Chief Executive: Let's have the last question in English, shall we?
Reporter: Mr Leung, in paragraph 14 of your report, you said that some legal professionals have pointed out that the "civic nomination" did not comply with the Basic Law. But the Bar Association last week also said that the Government should not reject popular proposals outright and should try to explore if the proposals' rationale could be accommodated by alternative methods that are compatible with the Basic Law. You said just now that you have reflected the views expressed in the unofficial "referendum" and the July 1st rally to Beijing. But why are these views actually not included in your report submitted to the Central Authorities? Thank you.
Chief Executive: What's the relationship between your question and what you said about the Bar Association?
Reporter: The point being that you actually did not put the recommendations and the views expressed by the Bar Association and the referendum in your report submitted. Why did you actually ...?
Chief Executive: I am getting a bit confused. Let me try to surmise what you wanted to ask. The consultation report is actually very comprehensive and it truthfully reflects the views collected in the community during the consultation period. The two legal professions' views are also included. They are actually in the consultation report. On the question of the views expressed by people who took part in the rally and also the so-called "civic poll", the "referendum", I said in my opening address that I did reflect the views expressed by these people to the Central Authorities there and then.
Reporter: Regarding the formation of the Legislative Council, how do you expect Legislature and Administration's relationship to improve if you don't make any changes? Is this your way of controlling the future development of constitutional reform in Hong Kong by not amending the formation of the Legislative Council?
Chief Executive: Amending the formation of the Legislative Council? Could I ask the Secretary ...?
Chief Secretary for Administration: As far as Annex II to Basic Law is concerned, in so far as the formation of Legislative Council, there are only two main ingredients. One is the total number of Legislative Council Members; the other is the split between the geographically directly elected members and the functional constituency members. I doubt very much that in the current situation by increasing the number of Legislative Council Members or by sort of changing the split between the geographically elected members as well as the functional constituency members could guarantee an improvement in the working relationship between the Executive and Legislature. And, to be very fair to the Executive, some of the problems that we have seen recently arise from the so-called Rules of Procedures of the Legislative Council in terms of filibustering, in terms of calling for quorum and so on. But having said that, I, on behalf of the Administration, will try to engage and discuss with the Legislative Council Members so that when the session resumes later this year, we will be able to find better arrangements to serve the people of Hong Kong.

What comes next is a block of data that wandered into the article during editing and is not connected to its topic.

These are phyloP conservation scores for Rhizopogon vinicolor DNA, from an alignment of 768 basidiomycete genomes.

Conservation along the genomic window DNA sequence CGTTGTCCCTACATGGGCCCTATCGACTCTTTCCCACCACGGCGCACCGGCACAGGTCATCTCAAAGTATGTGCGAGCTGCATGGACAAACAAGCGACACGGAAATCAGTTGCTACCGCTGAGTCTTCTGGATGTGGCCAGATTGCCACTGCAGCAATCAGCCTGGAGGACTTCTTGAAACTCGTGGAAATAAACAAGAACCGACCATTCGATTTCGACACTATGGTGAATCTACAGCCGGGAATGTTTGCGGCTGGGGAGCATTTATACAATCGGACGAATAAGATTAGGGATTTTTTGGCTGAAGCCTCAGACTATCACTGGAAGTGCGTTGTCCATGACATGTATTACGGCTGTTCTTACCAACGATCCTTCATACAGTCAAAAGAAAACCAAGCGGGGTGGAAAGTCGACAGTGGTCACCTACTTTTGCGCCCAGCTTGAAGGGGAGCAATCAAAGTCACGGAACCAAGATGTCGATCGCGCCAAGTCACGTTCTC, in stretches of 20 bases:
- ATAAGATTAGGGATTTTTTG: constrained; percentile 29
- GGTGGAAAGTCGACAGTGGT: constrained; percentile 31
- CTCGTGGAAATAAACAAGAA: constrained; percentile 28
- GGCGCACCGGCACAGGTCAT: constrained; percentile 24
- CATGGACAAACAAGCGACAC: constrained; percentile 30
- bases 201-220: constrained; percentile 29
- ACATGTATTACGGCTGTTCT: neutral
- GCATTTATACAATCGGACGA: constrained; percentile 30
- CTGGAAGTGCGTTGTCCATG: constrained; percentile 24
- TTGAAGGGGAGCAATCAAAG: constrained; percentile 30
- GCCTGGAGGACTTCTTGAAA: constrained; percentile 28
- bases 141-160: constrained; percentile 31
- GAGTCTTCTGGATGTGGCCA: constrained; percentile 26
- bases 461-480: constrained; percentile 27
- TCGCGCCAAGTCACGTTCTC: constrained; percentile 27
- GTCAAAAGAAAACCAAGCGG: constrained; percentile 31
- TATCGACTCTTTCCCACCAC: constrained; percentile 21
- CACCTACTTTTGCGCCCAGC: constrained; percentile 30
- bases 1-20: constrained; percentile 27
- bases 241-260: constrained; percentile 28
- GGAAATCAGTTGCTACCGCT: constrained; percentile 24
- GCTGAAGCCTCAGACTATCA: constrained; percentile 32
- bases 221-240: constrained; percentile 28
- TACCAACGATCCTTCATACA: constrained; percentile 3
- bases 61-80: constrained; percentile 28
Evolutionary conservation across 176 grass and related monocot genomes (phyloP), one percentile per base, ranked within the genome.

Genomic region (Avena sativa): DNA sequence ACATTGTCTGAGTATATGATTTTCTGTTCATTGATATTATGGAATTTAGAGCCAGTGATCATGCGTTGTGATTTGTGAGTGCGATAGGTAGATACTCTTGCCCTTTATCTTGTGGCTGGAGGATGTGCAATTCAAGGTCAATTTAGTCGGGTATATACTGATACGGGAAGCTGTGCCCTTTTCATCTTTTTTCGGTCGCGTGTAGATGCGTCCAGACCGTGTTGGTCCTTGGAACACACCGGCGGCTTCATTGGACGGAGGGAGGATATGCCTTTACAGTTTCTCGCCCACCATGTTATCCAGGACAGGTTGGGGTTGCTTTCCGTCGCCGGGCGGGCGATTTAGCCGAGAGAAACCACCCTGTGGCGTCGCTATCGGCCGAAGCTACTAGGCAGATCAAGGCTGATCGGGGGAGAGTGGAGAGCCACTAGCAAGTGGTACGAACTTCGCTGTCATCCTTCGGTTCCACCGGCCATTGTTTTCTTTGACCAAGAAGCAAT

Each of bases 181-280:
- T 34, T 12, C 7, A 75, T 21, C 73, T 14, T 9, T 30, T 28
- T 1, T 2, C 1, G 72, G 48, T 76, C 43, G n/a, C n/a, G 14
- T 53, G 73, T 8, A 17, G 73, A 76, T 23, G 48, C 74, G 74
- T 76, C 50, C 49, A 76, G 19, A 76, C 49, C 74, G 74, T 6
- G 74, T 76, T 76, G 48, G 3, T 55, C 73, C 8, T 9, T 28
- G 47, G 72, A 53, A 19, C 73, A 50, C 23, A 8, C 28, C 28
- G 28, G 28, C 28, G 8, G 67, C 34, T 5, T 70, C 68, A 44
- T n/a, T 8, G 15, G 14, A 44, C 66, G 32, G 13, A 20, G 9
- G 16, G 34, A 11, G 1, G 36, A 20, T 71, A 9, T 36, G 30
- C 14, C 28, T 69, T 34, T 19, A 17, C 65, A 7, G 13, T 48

Chief Executive: First of all, I said when I was in the Legislative Council a couple of weeks ago, answering the question posed to me by the Honourable Tommy Cheung, I said there and then that I very much welcome any suggestion as to how we could improve on the relationship between the Executive, which is the Government, and the Legislative Council. And straight after that session, I asked my office to get in touch with the Honourable Tommy Cheung, and my colleagues, my senior colleagues, had a meeting with him. So, we are open to suggestions. But if I could fold your question into the subject today, which is the amendment of the method of electing the Chief Executive, let me just remind everyone in Hong Kong that we have a very high threshold. We need two-thirds majority of LegCo. Now whether it is this Legislature in Hong Kong or Legislatures in other jurisdictions, requiring a two-thirds majority, particularly when you do not have a majority party, a single majority party, is a very high threshold. So it is going to be a challenge. But I, myself, my colleagues in the SAR Government and the leaders of the country, including the NPCSC, are all committed to achieving this goal on time, so that we have "one man, one vote" universal suffrage election of the Chief Executive in 2017, and we are committed. Thank you.
(Please also refer to the Chinese portion of the transcript.)
Ends/Tuesday, July 15, 2014